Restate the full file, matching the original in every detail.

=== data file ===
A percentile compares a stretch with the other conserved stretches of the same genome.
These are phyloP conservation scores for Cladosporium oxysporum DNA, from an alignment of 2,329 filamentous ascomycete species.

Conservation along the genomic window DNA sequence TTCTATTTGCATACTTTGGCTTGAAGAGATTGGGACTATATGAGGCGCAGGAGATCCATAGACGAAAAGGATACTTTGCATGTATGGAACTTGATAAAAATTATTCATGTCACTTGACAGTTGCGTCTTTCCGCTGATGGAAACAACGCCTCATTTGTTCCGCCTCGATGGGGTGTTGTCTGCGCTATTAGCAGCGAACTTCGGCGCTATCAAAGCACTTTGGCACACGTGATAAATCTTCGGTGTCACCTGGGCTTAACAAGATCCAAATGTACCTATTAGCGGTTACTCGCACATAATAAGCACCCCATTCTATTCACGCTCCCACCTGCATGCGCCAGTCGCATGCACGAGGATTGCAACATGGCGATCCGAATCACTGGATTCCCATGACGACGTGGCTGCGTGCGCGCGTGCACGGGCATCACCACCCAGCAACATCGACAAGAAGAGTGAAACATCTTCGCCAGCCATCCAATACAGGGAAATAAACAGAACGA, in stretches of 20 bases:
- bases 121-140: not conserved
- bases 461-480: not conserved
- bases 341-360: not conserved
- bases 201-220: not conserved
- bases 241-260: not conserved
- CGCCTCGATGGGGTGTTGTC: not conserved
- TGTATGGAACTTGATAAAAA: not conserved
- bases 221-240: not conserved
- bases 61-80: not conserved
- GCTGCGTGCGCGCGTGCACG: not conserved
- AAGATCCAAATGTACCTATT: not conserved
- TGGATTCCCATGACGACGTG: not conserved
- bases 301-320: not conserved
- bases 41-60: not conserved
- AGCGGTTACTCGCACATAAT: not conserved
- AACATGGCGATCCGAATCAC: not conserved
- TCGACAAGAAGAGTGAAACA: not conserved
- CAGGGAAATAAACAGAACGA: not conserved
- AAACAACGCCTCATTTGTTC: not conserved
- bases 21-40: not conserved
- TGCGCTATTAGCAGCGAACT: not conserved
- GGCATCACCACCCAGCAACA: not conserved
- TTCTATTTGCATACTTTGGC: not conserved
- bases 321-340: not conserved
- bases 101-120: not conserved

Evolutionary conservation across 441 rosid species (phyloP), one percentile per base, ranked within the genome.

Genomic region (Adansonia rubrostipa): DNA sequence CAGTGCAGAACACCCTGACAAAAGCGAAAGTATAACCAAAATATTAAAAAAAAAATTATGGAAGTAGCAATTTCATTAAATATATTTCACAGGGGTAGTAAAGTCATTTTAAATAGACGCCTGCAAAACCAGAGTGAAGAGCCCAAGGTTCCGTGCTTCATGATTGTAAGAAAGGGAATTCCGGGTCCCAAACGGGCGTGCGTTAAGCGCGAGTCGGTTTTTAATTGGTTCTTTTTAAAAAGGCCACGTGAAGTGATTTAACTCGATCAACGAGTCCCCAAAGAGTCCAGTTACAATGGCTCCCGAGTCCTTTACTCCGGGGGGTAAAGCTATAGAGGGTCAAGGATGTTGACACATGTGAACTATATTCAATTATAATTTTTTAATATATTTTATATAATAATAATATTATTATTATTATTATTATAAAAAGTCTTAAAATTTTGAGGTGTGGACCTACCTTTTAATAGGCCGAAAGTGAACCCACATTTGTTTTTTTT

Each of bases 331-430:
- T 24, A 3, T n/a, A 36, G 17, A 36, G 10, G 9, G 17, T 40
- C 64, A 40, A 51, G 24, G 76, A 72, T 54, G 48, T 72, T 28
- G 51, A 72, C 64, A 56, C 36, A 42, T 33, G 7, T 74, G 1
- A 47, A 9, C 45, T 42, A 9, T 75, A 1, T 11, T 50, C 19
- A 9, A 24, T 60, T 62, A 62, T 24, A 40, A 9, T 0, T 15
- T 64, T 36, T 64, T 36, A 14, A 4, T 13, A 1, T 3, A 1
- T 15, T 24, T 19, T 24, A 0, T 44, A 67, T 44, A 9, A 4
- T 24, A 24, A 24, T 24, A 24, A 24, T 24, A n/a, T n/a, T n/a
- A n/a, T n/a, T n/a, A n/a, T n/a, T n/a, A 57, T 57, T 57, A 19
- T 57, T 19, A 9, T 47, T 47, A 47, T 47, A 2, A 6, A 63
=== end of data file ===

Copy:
A percentile compares a stretch with the other conserved stretches of the same genome.
These are phyloP conservation scores for Cladosporium oxysporum DNA, from an alignment of 2,329 filamentous ascomycete species.

Conservation along the genomic window DNA sequence TTCTATTTGCATACTTTGGCTTGAAGAGATTGGGACTATATGAGGCGCAGGAGATCCATAGACGAAAAGGATACTTTGCATGTATGGAACTTGATAAAAATTATTCATGTCACTTGACAGTTGCGTCTTTCCGCTGATGGAAACAACGCCTCATTTGTTCCGCCTCGATGGGGTGTTGTCTGCGCTATTAGCAGCGAACTTCGGCGCTATCAAAGCACTTTGGCACACGTGATAAATCTTCGGTGTCACCTGGGCTTAACAAGATCCAAATGTACCTATTAGCGGTTACTCGCACATAATAAGCACCCCATTCTATTCACGCTCCCACCTGCATGCGCCAGTCGCATGCACGAGGATTGCAACATGGCGATCCGAATCACTGGATTCCCATGACGACGTGGCTGCGTGCGCGCGTGCACGGGCATCACCACCCAGCAACATCGACAAGAAGAGTGAAACATCTTCGCCAGCCATCCAATACAGGGAAATAAACAGAACGA, in stretches of 20 bases:
- bases 121-140: not conserved
- bases 461-480: not conserved
- bases 341-360: not conserved
- bases 201-220: not conserved
- bases 241-260: not conserved
- CGCCTCGATGGGGTGTTGTC: not conserved
- TGTATGGAACTTGATAAAAA: not conserved
- bases 221-240: not conserved
- bases 61-80: not conserved
- GCTGCGTGCGCGCGTGCACG: not conserved
- AAGATCCAAATGTACCTATT: not conserved
- TGGATTCCCATGACGACGTG: not conserved
- bases 301-320: not conserved
- bases 41-60: not conserved
- AGCGGTTACTCGCACATAAT: not conserved
- AACATGGCGATCCGAATCAC: not conserved
- TCGACAAGAAGAGTGAAACA: not conserved
- CAGGGAAATAAACAGAACGA: not conserved
- AAACAACGCCTCATTTGTTC: not conserved
- bases 21-40: not conserved
- TGCGCTATTAGCAGCGAACT: not conserved
- GGCATCACCACCCAGCAACA: not conserved
- TTCTATTTGCATACTTTGGC: not conserved
- bases 321-340: not conserved
- bases 101-120: not conserved

Evolutionary conservation across 441 rosid species (phyloP), one percentile per base, ranked within the genome.

Genomic region (Adansonia rubrostipa): DNA sequence CAGTGCAGAACACCCTGACAAAAGCGAAAGTATAACCAAAATATTAAAAAAAAAATTATGGAAGTAGCAATTTCATTAAATATATTTCACAGGGGTAGTAAAGTCATTTTAAATAGACGCCTGCAAAACCAGAGTGAAGAGCCCAAGGTTCCGTGCTTCATGATTGTAAGAAAGGGAATTCCGGGTCCCAAACGGGCGTGCGTTAAGCGCGAGTCGGTTTTTAATTGGTTCTTTTTAAAAAGGCCACGTGAAGTGATTTAACTCGATCAACGAGTCCCCAAAGAGTCCAGTTACAATGGCTCCCGAGTCCTTTACTCCGGGGGGTAAAGCTATAGAGGGTCAAGGATGTTGACACATGTGAACTATATTCAATTATAATTTTTTAATATATTTTATATAATAATAATATTATTATTATTATTATTATAAAAAGTCTTAAAATTTTGAGGTGTGGACCTACCTTTTAATAGGCCGAAAGTGAACCCACATTTGTTTTTTTT

Each of bases 331-430:
- T 24, A 3, T n/a, A 36, G 17, A 36, G 10, G 9, G 17, T 40
- C 64, A 40, A 51, G 24, G 76, A 72, T 54, G 48, T 72, T 28
- G 51, A 72, C 64, A 56, C 36, A 42, T 33, G 7, T 74, G 1
- A 47, A 9, C 45, T 42, A 9, T 75, A 1, T 11, T 50, C 19
- A 9, A 24, T 60, T 62, A 62, T 24, A 40, A 9, T 0, T 15
- T 64, T 36, T 64, T 36, A 14, A 4, T 13, A 1, T 3, A 1
- T 15, T 24, T 19, T 24, A 0, T 44, A 67, T 44, A 9, A 4
- T 24, A 24, A 24, T 24, A 24, A 24, T 24, A n/a, T n/a, T n/a
- A n/a, T n/a, T n/a, A n/a, T n/a, T n/a, A 57, T 57, T 57, A 19
- T 57, T 19, A 9, T 47, T 47, A 47, T 47, A 2, A 6, A 63